People who believe the end of the natural gas surplus also will be
the end of restructuring in the natural gas market are wrong,
according to a report by Richard Dixon, group vice president of
Panhandle Eastern Pipe Line Co. of Houston.
There will continue to be problems with excess capacity, Dixon
told an Oklahoma Senate committee. Consumption of natural gas in
the United States fell 9.8 percent from 18.3 trillion cubic feet in
1982 to 16.5 trillion cubic feet in 1986, he said.
Dixon's testimony was given Friday during the fourth meeting of
the senate select committee on natural gas trade practices, which
has solicited comments concerning the current situation in the
natural gas industry from natural gas producers, utilities and
Oklahoma is going to need financially-healthy pipelines to
transport natural gas produced within the state in order for that
fuel to compete against production from other areas of the country,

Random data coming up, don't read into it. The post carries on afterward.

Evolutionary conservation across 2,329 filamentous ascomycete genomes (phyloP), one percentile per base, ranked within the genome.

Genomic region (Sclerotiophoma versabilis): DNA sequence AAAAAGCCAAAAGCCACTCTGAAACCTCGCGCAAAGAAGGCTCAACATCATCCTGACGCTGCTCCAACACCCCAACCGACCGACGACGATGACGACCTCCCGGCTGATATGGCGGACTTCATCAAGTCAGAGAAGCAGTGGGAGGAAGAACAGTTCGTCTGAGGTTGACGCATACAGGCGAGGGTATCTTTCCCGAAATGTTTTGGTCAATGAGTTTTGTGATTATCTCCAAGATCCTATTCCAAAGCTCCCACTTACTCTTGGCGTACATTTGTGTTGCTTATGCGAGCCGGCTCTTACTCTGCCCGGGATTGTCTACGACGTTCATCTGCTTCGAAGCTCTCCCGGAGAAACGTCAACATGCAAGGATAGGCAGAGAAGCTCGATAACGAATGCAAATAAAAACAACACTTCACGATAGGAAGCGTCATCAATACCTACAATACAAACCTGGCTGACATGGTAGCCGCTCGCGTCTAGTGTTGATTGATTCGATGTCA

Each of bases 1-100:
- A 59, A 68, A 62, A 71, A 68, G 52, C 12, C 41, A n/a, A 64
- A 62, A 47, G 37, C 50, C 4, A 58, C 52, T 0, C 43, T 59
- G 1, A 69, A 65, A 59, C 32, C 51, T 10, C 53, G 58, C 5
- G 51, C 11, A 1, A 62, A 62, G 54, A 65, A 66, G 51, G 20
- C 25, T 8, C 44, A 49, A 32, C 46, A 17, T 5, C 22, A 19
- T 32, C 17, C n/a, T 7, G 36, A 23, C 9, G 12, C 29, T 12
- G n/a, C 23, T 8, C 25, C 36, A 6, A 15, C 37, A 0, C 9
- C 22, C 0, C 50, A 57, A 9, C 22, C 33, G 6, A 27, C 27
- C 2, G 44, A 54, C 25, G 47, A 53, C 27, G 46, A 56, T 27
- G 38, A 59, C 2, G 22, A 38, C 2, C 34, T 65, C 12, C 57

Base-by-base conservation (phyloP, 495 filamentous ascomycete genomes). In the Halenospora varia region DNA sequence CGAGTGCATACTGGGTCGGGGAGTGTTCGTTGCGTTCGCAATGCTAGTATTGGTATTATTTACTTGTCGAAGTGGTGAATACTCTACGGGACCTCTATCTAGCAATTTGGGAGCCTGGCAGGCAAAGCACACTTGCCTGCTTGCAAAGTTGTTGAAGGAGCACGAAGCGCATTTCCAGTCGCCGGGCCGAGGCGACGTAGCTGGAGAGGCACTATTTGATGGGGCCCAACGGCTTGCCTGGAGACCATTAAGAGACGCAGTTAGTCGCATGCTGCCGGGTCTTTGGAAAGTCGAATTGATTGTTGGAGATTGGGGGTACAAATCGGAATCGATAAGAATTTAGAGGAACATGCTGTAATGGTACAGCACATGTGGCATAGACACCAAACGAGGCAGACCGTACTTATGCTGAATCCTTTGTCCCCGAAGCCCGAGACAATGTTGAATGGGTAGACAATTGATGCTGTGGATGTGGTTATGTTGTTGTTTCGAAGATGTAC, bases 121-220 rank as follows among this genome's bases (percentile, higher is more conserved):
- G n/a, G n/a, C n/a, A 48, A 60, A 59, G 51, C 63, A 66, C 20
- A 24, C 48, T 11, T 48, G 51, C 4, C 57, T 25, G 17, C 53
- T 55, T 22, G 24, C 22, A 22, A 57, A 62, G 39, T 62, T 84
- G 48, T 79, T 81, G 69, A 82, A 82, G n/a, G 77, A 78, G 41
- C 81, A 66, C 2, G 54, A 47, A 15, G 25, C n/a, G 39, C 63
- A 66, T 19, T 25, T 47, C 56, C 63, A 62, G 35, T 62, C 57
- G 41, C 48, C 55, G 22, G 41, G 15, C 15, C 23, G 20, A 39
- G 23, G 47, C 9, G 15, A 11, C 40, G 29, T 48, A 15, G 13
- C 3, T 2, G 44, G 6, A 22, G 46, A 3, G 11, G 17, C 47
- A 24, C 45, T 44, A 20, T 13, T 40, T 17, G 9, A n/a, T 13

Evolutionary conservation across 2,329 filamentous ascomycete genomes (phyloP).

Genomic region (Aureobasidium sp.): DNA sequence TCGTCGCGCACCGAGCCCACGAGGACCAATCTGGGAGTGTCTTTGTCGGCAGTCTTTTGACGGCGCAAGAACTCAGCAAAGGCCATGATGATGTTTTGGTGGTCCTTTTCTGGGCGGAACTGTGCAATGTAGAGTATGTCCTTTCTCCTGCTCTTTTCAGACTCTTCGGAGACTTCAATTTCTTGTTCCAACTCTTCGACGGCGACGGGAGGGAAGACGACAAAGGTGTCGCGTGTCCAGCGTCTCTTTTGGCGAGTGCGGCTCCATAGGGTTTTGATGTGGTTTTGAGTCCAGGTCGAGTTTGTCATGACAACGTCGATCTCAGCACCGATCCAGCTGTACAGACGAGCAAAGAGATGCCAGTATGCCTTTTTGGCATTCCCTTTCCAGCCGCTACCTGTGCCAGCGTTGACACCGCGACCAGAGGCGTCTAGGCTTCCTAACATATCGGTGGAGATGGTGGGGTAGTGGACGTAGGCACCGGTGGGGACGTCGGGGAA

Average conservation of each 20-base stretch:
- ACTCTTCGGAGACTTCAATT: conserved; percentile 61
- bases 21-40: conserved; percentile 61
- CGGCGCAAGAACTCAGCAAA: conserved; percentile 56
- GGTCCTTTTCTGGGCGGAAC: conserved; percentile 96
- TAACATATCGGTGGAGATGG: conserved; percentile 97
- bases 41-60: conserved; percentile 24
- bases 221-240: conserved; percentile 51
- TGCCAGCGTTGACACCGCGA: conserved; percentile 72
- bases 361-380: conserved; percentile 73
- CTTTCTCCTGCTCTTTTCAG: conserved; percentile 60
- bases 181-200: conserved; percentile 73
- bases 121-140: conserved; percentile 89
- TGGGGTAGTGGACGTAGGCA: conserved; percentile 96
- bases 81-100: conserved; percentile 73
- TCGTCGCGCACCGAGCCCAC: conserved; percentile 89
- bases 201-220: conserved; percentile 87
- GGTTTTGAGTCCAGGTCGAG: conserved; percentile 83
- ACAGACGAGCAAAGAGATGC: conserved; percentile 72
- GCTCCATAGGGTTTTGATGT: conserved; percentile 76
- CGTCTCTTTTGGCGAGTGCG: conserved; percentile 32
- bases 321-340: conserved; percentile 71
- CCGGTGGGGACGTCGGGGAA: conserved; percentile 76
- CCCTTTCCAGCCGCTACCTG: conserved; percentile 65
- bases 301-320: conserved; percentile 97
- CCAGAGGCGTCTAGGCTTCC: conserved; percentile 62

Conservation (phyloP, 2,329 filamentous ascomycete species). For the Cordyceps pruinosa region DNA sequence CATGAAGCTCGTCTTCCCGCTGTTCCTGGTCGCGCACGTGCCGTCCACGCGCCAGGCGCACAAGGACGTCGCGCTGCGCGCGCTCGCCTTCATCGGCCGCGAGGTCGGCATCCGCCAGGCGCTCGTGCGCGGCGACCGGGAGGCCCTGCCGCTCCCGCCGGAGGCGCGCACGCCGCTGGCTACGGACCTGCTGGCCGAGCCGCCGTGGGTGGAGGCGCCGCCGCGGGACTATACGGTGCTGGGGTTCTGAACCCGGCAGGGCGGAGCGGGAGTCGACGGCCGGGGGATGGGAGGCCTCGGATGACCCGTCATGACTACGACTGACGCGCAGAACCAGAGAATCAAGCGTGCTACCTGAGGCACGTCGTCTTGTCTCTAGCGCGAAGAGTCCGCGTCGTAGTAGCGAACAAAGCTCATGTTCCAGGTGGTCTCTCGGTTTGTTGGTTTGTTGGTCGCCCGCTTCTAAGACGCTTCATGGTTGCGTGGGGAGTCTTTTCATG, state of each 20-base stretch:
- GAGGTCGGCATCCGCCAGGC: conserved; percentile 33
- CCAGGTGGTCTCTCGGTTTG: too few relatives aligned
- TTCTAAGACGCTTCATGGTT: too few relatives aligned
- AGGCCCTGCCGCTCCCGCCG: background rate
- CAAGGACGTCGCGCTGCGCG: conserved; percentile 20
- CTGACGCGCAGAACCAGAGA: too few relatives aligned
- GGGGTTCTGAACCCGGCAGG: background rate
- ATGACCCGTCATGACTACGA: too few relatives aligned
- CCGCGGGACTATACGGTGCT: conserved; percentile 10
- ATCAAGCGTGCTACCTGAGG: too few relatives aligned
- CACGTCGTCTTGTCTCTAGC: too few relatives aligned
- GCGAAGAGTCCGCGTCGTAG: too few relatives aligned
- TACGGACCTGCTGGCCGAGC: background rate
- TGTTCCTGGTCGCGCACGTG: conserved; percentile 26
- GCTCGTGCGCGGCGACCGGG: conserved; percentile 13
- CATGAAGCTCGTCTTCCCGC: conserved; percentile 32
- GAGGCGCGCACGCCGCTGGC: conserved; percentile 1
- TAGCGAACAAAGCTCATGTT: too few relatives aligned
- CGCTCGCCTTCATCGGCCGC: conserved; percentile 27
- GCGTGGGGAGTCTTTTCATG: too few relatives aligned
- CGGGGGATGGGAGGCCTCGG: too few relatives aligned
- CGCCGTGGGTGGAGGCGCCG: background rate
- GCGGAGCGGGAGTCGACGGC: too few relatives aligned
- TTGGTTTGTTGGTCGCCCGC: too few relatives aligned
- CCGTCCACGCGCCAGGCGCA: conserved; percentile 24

and with Canada, Dixon said.
"There's only so much baggage a pipeline can keep from the past
and continue to operate against pipelines with no baggage," he said.
In the past three to four years, the Federal Energy Regulatory
Commission has tried to reform and restructure the natural gas
The long run effects are hard to see, but Dixon said the short
term effects, at least while there is a natural gas surplus or
"bubble," are clear:
"Natural gas transported to the city gate, or to the end user,
will be at reduced prices."
Those prices are so low that they do not support exploration and
drilling for continued supplies of natural gas to those customers,
Natural gas reserves are being depleted, while the search for
new reserves has slacked off, he said.
The actions of FERC have been taken with little informed
consideration of their effects on the industry's ability to supply
today's consumer, Dixon said. Future consumers will see high-priced
natural gas supplies, he said.
Panhandle has two types of contracts, a sole-supplier contract
and a partial requirement contract, to supply natural gas to people
in Michigan, Indiana, Illinois and Missouri, Dixon explained.
The sole-supplier contract, making up 70 percent of Panhandle's
business, required customers to buy all the natural gas they needed
from Panhandle, he said.
Under the other contract, the customer received natural gas from
several pipelines, and was required to buy 75 percent of the
contracted volumes, or pay a minimum bill. …